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Sep 30

Changing the Logic: how?

It can be easy to do things the same way as yesterday. With so much on our plate, so many different things we are responsible for, make choices about and try to remember, autopilot can be a lifesaver. And sometimes a lifewaster too.

As the familiar prayer tells us, we need the wisdom to know the difference.

Years ago my good friend Dee sat me on a stool in her kitchen and asked me to imagine my life in a year’s time. She asked me to describe it. She asked a couple of questions. Then she pointed out to me the things I hadn’t mentioned. The parts of my life that didn’t feature. I hadn’t left them out intentionally. But it was clear that they were either unimportant (so why waste time on them?) or unwelcome. Thanks to Dee, I then knew what I had to sort out.

That approach might work for you or you might already have a clear sense of which are the things you do – at work or in other areas of your life – that need a rethink. So how?

Here are 3 of my top tips for Changing the Logic. Things that have worked for me that you might want to try. And if you have one that you are happy to share please add a comment at the end of this blog.

1. Ask an Embarrassing Question

Go on, nobody’s listening. It’s just you and you. And we all know what is the most inconvenient question we could be asked.  You get that squirmy feeling, like you were ten years old again and you’d forgotten to do your homework. That moment of anxious hesitation while you start coming up with the excuses.  Yes, but the market has not had the growth we expected when we wrote that proposal. Yes, but who could have predicted what our competitors were planning? Yes, but I’ve just been too busy to go to the gym three times a week / stop smoking / fix the cupboard door / visit my elderly aunt / whatever.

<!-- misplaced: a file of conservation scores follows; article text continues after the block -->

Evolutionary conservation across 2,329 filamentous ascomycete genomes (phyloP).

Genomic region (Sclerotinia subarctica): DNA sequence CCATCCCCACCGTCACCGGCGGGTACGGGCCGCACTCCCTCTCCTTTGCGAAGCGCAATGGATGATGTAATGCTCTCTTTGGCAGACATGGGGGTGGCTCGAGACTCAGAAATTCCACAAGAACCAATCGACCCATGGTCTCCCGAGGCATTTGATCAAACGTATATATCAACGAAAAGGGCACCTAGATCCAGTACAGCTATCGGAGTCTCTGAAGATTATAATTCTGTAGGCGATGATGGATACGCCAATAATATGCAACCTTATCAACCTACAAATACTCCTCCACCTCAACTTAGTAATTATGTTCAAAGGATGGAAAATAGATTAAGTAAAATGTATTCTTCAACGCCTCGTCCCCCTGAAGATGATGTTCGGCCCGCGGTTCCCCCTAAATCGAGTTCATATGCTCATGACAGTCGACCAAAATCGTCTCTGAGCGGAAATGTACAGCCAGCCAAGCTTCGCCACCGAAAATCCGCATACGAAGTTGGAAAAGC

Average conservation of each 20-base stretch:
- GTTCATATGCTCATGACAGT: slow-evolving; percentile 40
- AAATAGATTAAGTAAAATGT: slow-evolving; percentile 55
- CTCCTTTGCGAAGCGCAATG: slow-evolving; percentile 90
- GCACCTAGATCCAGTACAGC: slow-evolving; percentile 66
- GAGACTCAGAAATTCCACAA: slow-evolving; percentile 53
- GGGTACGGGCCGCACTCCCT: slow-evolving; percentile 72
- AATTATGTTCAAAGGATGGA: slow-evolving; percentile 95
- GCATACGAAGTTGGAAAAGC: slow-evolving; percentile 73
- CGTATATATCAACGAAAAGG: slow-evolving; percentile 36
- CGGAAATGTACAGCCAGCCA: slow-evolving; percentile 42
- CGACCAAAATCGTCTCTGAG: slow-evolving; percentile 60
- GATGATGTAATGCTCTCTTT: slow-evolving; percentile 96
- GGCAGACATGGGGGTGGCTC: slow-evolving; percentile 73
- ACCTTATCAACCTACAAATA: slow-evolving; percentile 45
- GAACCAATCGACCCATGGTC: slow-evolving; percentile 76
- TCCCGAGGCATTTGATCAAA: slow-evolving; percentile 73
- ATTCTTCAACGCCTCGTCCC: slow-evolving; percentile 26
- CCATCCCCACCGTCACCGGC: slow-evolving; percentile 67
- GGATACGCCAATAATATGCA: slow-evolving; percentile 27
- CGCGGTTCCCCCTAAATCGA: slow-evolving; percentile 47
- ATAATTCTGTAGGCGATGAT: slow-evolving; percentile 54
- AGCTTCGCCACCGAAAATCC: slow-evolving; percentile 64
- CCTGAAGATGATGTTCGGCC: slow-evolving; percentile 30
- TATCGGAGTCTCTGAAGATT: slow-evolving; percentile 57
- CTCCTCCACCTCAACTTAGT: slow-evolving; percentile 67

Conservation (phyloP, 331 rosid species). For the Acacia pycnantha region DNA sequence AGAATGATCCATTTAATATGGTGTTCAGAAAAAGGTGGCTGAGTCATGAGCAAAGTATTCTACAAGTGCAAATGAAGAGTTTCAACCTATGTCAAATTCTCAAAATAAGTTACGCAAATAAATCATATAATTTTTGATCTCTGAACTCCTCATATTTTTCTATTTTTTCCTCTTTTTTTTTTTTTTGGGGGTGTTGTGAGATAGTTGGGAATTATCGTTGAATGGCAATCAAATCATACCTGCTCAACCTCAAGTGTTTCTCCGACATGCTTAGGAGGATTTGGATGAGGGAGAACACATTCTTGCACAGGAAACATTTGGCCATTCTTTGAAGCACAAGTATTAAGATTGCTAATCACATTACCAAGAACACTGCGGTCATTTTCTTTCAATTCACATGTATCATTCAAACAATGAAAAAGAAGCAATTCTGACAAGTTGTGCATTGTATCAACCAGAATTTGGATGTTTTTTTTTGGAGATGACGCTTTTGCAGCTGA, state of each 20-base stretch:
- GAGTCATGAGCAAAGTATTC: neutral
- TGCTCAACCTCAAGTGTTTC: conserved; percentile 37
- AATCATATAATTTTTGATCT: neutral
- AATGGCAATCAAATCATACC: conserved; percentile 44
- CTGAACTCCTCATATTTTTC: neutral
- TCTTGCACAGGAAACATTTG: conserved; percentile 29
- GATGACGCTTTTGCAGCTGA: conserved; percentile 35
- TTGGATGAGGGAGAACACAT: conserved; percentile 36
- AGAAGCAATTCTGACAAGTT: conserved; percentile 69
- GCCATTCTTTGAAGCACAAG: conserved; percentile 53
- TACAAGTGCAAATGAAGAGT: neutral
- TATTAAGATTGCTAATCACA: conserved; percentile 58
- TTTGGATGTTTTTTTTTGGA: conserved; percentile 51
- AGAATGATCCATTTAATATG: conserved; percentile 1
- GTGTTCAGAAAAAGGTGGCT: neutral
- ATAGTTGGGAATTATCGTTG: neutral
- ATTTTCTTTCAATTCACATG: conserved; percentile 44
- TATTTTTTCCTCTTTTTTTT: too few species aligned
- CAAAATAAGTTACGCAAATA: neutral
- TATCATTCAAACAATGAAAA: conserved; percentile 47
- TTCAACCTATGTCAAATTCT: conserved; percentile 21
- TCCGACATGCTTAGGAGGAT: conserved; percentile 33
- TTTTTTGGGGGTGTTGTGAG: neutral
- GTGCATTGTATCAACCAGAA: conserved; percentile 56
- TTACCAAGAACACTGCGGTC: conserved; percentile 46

So play devil’s advocate on yourself. If you were the investigative journalist what would you ask yourself about? And if you didn’t have a good answer what would you ask next?

2. Throw a spanner in the works

I don’t know if it’s true, but when I left university and went to work for a large oil company I was told their recruitment policy was 90% people to fall in and do the work and 10% disrupters. Over 15 years I variously heard this group described as grit in the oyster, change agents, disrupters and of course, a bloody nuisance! All true.

You might not have those people around your board table but they still exist and might be delighted to be asked in on a disrupter ticket. Their aim is not to find problems but to identify potential solutions. It could be someone from a very different industry or school of thought. Maybe “the enemy”, maybe an artist or musician, maybe children or pensioners or complete outsiders. Their value is their point of view. Their way of seeing the world. And it is going to take courage on your part to listen to them with an open mind, to avoid justifying and defending everything you do. Remember it is not about running the business. It’s about changing the logic. And even if you see a way to do that, nobody’s saying you’ve got to see it through. So give it a whirl, see what happens.

3. 1 plus 1 makes elbows

Any point on a map has a grid reference. It is a unique place that marks the intersection of two lines, one horizontal and one vertical. At least in regular mathematics in two dimensions; let’s overlook the quantum and complex considerations for the moment. So bringing together any two things (people, ideas, products, adverts) and seeing how they would combine will give you a unique point on the possibilities map. Somebody had to think of the idea of putting a blender in a plug hole to dispose of kitchen waste. Or wheels on a suitcase. Or a music system in a phone.

It can even be fun. You remember those children’s books where you can make hilarious creatures by combining the head of chicken with the body of a giraffe and the legs of a bus driver? Play with it. Enjoy it. Laugh at it. Some of the outcomes will be absurd. Some may seem impossible. And you never know, one or two might just be gems.

Well it’s a start

You might try these and still feel you didn’t come up with any useful insights. That’s allowed. Some days you might, some days you might not. Worst case is you’ve got some things you know didn’t work for you which might help you find one that does.  Like Edison saying “today we found another way NOT to make a light bulb”. It doesn’t make it a waste of time and while you are waiting for the brilliant insight to arrive, at least you can have more stimulating lunch breaks. I’d love to hear about them…

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